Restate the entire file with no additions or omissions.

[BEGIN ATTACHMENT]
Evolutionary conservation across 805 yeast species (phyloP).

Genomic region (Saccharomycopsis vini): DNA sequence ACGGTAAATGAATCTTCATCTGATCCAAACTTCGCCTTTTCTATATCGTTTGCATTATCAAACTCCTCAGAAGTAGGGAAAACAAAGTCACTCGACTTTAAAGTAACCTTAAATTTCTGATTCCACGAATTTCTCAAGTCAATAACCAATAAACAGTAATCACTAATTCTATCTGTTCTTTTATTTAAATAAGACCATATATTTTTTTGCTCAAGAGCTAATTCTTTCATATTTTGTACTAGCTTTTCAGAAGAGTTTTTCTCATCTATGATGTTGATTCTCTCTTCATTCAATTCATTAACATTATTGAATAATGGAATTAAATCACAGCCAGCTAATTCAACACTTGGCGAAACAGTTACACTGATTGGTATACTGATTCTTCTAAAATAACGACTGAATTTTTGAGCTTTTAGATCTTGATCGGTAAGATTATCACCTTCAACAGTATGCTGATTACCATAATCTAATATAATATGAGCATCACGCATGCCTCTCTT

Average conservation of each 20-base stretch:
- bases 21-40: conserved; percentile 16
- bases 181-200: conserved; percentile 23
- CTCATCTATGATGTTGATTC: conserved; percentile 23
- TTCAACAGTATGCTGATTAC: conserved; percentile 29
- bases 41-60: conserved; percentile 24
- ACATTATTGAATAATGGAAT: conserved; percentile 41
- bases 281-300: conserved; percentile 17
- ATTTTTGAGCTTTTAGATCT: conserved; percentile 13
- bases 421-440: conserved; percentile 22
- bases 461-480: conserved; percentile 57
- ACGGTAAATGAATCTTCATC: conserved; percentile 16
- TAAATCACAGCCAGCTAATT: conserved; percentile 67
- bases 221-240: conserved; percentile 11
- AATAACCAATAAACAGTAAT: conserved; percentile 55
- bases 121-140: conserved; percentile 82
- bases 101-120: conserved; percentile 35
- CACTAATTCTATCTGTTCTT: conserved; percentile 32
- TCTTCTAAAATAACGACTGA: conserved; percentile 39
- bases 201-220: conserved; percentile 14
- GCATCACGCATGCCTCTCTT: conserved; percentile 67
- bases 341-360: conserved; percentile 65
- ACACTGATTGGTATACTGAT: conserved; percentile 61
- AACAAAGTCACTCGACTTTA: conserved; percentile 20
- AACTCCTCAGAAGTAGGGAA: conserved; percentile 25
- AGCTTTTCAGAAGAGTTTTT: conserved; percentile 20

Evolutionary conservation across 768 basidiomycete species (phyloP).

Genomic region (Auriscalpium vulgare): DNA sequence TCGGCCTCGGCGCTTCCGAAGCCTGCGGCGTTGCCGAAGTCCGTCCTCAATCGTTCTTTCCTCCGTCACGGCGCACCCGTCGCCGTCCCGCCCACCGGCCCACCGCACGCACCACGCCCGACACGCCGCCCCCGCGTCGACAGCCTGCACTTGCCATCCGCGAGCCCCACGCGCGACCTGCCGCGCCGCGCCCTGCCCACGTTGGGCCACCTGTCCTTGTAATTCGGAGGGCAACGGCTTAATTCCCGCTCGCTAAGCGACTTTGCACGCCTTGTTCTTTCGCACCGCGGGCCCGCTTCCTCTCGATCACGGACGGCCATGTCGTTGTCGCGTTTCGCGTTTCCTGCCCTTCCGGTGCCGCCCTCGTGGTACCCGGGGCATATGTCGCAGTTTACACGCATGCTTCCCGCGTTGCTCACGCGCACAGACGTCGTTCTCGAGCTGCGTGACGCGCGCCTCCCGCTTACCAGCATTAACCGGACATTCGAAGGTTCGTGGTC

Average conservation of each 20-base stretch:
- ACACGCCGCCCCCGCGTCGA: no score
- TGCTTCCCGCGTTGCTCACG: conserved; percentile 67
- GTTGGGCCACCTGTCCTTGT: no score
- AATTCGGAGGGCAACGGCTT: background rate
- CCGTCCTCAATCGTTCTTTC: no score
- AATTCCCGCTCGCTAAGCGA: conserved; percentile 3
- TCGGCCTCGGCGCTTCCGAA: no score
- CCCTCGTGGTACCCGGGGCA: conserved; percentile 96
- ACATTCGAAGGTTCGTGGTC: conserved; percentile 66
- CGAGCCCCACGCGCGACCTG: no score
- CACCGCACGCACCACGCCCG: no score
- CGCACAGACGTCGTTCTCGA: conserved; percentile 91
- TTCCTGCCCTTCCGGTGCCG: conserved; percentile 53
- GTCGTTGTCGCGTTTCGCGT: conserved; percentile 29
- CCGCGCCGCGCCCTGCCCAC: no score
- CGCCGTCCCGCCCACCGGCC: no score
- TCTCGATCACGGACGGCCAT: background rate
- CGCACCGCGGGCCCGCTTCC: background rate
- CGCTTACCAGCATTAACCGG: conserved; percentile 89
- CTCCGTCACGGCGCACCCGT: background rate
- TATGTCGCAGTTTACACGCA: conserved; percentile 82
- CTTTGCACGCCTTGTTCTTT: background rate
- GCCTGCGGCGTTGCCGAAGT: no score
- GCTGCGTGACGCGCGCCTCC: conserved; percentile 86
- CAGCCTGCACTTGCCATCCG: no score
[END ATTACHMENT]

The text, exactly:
Evolutionary conservation across 805 yeast species (phyloP).

Genomic region (Saccharomycopsis vini): DNA sequence ACGGTAAATGAATCTTCATCTGATCCAAACTTCGCCTTTTCTATATCGTTTGCATTATCAAACTCCTCAGAAGTAGGGAAAACAAAGTCACTCGACTTTAAAGTAACCTTAAATTTCTGATTCCACGAATTTCTCAAGTCAATAACCAATAAACAGTAATCACTAATTCTATCTGTTCTTTTATTTAAATAAGACCATATATTTTTTTGCTCAAGAGCTAATTCTTTCATATTTTGTACTAGCTTTTCAGAAGAGTTTTTCTCATCTATGATGTTGATTCTCTCTTCATTCAATTCATTAACATTATTGAATAATGGAATTAAATCACAGCCAGCTAATTCAACACTTGGCGAAACAGTTACACTGATTGGTATACTGATTCTTCTAAAATAACGACTGAATTTTTGAGCTTTTAGATCTTGATCGGTAAGATTATCACCTTCAACAGTATGCTGATTACCATAATCTAATATAATATGAGCATCACGCATGCCTCTCTT

Average conservation of each 20-base stretch:
- bases 21-40: conserved; percentile 16
- bases 181-200: conserved; percentile 23
- CTCATCTATGATGTTGATTC: conserved; percentile 23
- TTCAACAGTATGCTGATTAC: conserved; percentile 29
- bases 41-60: conserved; percentile 24
- ACATTATTGAATAATGGAAT: conserved; percentile 41
- bases 281-300: conserved; percentile 17
- ATTTTTGAGCTTTTAGATCT: conserved; percentile 13
- bases 421-440: conserved; percentile 22
- bases 461-480: conserved; percentile 57
- ACGGTAAATGAATCTTCATC: conserved; percentile 16
- TAAATCACAGCCAGCTAATT: conserved; percentile 67
- bases 221-240: conserved; percentile 11
- AATAACCAATAAACAGTAAT: conserved; percentile 55
- bases 121-140: conserved; percentile 82
- bases 101-120: conserved; percentile 35
- CACTAATTCTATCTGTTCTT: conserved; percentile 32
- TCTTCTAAAATAACGACTGA: conserved; percentile 39
- bases 201-220: conserved; percentile 14
- GCATCACGCATGCCTCTCTT: conserved; percentile 67
- bases 341-360: conserved; percentile 65
- ACACTGATTGGTATACTGAT: conserved; percentile 61
- AACAAAGTCACTCGACTTTA: conserved; percentile 20
- AACTCCTCAGAAGTAGGGAA: conserved; percentile 25
- AGCTTTTCAGAAGAGTTTTT: conserved; percentile 20

Evolutionary conservation across 768 basidiomycete species (phyloP).

Genomic region (Auriscalpium vulgare): DNA sequence TCGGCCTCGGCGCTTCCGAAGCCTGCGGCGTTGCCGAAGTCCGTCCTCAATCGTTCTTTCCTCCGTCACGGCGCACCCGTCGCCGTCCCGCCCACCGGCCCACCGCACGCACCACGCCCGACACGCCGCCCCCGCGTCGACAGCCTGCACTTGCCATCCGCGAGCCCCACGCGCGACCTGCCGCGCCGCGCCCTGCCCACGTTGGGCCACCTGTCCTTGTAATTCGGAGGGCAACGGCTTAATTCCCGCTCGCTAAGCGACTTTGCACGCCTTGTTCTTTCGCACCGCGGGCCCGCTTCCTCTCGATCACGGACGGCCATGTCGTTGTCGCGTTTCGCGTTTCCTGCCCTTCCGGTGCCGCCCTCGTGGTACCCGGGGCATATGTCGCAGTTTACACGCATGCTTCCCGCGTTGCTCACGCGCACAGACGTCGTTCTCGAGCTGCGTGACGCGCGCCTCCCGCTTACCAGCATTAACCGGACATTCGAAGGTTCGTGGTC

Average conservation of each 20-base stretch:
- ACACGCCGCCCCCGCGTCGA: no score
- TGCTTCCCGCGTTGCTCACG: conserved; percentile 67
- GTTGGGCCACCTGTCCTTGT: no score
- AATTCGGAGGGCAACGGCTT: background rate
- CCGTCCTCAATCGTTCTTTC: no score
- AATTCCCGCTCGCTAAGCGA: conserved; percentile 3
- TCGGCCTCGGCGCTTCCGAA: no score
- CCCTCGTGGTACCCGGGGCA: conserved; percentile 96
- ACATTCGAAGGTTCGTGGTC: conserved; percentile 66
- CGAGCCCCACGCGCGACCTG: no score
- CACCGCACGCACCACGCCCG: no score
- CGCACAGACGTCGTTCTCGA: conserved; percentile 91
- TTCCTGCCCTTCCGGTGCCG: conserved; percentile 53
- GTCGTTGTCGCGTTTCGCGT: conserved; percentile 29
- CCGCGCCGCGCCCTGCCCAC: no score
- CGCCGTCCCGCCCACCGGCC: no score
- TCTCGATCACGGACGGCCAT: background rate
- CGCACCGCGGGCCCGCTTCC: background rate
- CGCTTACCAGCATTAACCGG: conserved; percentile 89
- CTCCGTCACGGCGCACCCGT: background rate
- TATGTCGCAGTTTACACGCA: conserved; percentile 82
- CTTTGCACGCCTTGTTCTTT: background rate
- GCCTGCGGCGTTGCCGAAGT: no score
- GCTGCGTGACGCGCGCCTCC: conserved; percentile 86
- CAGCCTGCACTTGCCATCCG: no score